Kenton Miller – Centre
6’0″ – 196 lbs – February 10, 1991
Calgary Hitmen/Moose Jaw Warriors
Sometimes, all it takes is the right situation. Up until late October last year, Kenton Miller was having a decent, if unspectacular WHL career. He was a secondary scorer for the Spokane Chiefs for two seasons before being dropped and picked up by the Calgary Hitmen last season. He had 3 points in 11 games for the Hitmen, all goals, and was traded to the Moose Jaw Warriors at the end of October. That’s when everything clicked.
Miller had 32 goals in 58 games in his over-age year for the Warriors, leading the team in goalscoring. He then added 7 more goals in 14 playoff games, again leading the team. With those 32 goals, he more than doubled his career total, which is the kind of jump in production that will catch people’s attention.
Miller was originally brought in to the Warriors to provide a “veteran presence down the middle” and was described as a “solid, two-way, reliable, experienced guy” who is “good on face-offs” and “a guy we can put on the ice late in a game with the draw in our own end and a one-goal lead.” His coach describes him as the “hardest working guy on the team day in and day out.”
Add those attributes to his goalscoring and you have a player worth noticing.
Stefano Momesso – Wing
6’1″ – 190 lbs – May 26, 1993
Momesso is certainly a name that is familiar to Canucks fans. Stefano’s father, Sergio Momesso, played 5 seasons for the Canucks in the early 90′s and was a member of the 1994 team that made it to game seven of the Stanley Cup Final. Stefano doesn’t quite have the pedigree of his father, scoring 31 points in 57 games in the CCHL rather than the big numbers Sergio put up in the QMJHL.
He’s also a different style of player. While his father was a physical power forward, Stefano is more “shifty and skilled” with a quick release on his shot. He was drafted to his father’s former junior team, the Shawinigan Cataractes, in 2010 but wasn’t able to crack the lineup.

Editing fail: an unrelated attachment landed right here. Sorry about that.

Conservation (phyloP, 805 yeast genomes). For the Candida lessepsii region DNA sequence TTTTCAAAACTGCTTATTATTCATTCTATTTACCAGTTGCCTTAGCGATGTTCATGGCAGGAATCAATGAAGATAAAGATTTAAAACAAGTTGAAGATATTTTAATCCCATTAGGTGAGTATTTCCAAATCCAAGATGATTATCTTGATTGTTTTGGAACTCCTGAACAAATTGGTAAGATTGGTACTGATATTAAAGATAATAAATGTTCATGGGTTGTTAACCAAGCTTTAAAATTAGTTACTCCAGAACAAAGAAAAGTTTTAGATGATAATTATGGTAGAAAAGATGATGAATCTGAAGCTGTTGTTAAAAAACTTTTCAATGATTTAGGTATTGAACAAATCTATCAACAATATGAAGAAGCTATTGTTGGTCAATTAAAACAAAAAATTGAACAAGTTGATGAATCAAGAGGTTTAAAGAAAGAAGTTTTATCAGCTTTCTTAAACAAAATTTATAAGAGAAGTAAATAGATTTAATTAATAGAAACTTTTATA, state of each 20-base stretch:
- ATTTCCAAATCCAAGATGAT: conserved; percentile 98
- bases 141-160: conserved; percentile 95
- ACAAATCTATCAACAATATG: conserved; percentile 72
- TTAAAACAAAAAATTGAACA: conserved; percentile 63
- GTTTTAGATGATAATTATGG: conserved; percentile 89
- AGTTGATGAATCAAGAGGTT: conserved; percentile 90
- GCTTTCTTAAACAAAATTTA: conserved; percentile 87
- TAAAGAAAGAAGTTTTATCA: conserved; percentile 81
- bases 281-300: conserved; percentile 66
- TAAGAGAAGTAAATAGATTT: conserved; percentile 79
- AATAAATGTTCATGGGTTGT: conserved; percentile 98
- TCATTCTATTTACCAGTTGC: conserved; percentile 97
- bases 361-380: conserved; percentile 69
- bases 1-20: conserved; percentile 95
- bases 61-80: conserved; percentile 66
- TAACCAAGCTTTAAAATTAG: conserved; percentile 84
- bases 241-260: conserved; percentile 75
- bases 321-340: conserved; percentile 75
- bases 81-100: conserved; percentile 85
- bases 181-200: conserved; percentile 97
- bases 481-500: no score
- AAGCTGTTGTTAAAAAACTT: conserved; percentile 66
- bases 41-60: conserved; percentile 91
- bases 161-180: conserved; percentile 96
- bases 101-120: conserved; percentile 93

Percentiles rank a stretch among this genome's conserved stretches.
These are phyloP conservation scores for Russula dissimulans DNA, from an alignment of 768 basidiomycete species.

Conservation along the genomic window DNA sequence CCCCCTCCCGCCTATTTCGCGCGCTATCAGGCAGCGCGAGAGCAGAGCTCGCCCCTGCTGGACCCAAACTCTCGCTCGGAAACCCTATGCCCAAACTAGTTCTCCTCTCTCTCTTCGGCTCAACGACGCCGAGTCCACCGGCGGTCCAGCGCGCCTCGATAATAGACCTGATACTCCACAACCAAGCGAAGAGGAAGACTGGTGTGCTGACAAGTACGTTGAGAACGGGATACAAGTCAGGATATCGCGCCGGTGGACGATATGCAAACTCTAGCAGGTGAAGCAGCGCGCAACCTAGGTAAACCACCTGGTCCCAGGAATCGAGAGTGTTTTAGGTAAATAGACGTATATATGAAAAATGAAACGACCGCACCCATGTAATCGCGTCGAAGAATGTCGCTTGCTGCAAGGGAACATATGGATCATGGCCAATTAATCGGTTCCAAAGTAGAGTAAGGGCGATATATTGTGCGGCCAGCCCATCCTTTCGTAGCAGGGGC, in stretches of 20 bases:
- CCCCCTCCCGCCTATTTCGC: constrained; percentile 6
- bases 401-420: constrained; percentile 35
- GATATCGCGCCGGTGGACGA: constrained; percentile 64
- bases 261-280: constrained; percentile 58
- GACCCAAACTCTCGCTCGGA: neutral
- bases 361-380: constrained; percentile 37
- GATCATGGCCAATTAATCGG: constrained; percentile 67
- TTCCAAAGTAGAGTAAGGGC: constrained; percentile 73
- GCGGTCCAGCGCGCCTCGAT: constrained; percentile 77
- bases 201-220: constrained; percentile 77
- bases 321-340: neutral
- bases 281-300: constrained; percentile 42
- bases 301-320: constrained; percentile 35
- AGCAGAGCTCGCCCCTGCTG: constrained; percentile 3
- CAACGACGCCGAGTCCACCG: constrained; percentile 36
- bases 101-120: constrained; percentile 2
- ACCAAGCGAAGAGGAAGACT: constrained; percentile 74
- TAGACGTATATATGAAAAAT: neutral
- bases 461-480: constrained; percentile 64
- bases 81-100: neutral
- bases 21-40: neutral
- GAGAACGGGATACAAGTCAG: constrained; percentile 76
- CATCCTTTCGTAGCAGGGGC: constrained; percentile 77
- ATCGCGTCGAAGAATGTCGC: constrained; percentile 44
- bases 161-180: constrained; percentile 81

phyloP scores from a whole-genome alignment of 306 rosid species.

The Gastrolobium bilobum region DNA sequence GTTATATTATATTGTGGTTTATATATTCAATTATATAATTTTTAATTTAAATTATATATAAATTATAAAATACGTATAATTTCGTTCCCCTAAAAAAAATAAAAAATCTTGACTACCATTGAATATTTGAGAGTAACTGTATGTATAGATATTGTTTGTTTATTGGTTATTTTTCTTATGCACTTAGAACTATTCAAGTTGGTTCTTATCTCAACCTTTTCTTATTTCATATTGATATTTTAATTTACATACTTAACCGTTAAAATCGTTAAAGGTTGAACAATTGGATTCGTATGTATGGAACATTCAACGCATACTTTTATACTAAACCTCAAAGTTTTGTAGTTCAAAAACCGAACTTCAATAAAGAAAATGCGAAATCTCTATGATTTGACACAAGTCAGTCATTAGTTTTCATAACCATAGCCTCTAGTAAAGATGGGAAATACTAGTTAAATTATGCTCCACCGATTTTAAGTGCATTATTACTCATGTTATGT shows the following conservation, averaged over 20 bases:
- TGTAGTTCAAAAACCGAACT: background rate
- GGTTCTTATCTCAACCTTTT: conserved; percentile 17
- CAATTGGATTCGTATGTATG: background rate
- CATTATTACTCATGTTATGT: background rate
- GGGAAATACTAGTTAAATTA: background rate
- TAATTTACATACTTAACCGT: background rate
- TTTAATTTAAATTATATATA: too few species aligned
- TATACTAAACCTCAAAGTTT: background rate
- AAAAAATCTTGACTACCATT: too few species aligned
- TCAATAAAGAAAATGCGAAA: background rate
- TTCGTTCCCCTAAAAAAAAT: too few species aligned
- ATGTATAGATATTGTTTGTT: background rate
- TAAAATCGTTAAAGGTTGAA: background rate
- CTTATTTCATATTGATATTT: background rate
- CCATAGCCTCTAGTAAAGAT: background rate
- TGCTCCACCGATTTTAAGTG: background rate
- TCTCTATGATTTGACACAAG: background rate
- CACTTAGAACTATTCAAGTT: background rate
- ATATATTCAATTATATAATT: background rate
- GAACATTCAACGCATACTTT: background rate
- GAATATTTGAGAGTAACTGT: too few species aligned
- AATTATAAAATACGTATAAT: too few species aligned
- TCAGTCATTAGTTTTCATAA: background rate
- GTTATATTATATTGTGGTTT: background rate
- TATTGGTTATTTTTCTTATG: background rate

A number of highlight videos of his goals can be found online, demonstrating his ability to get to the front of the net and get the puck off his stick quickly. He’ll need to produce a lot more offense, however, if he wants to get to the next level.
Buddy Robinson – Forward
6’5″ – 215 lbs – September 30, 1991
Lake Superior State University Lakers
Robinson is the biggest forward at camp and is listed at 225 lbs by most sources. That doesn’t mean he lacks skill: Robinson was a scorer in Junior A hockey. In 2010-11, he scored 38 points in 32 games for the Hamilton Red Wings in the OHJL before heading to the Nepean Raiders and putting up 24 points in 19 games in the CCHL.
In his freshman year at LSSU, Robinson scored 5 goals and added 5 assists in 39 games, reasonable, if unspectacular totals for an NCAA rookie. If he can improve on those numbers, he’ll certainly get some interest from the NHL because of his size.
Robinson is also a bit of an enigma: on his LSSU profile, he lists his favourite superhero as Spider-Man. On the same profile, he lists his worst fear as spiders. Make up your mind, Buddy! Of course, a bit further down he says the greatest lesson he has ever learned is to “have a short memory” so perhaps he was just putting that lesson into practice.Tags: 2012 Development Camp, Invitees, Prospects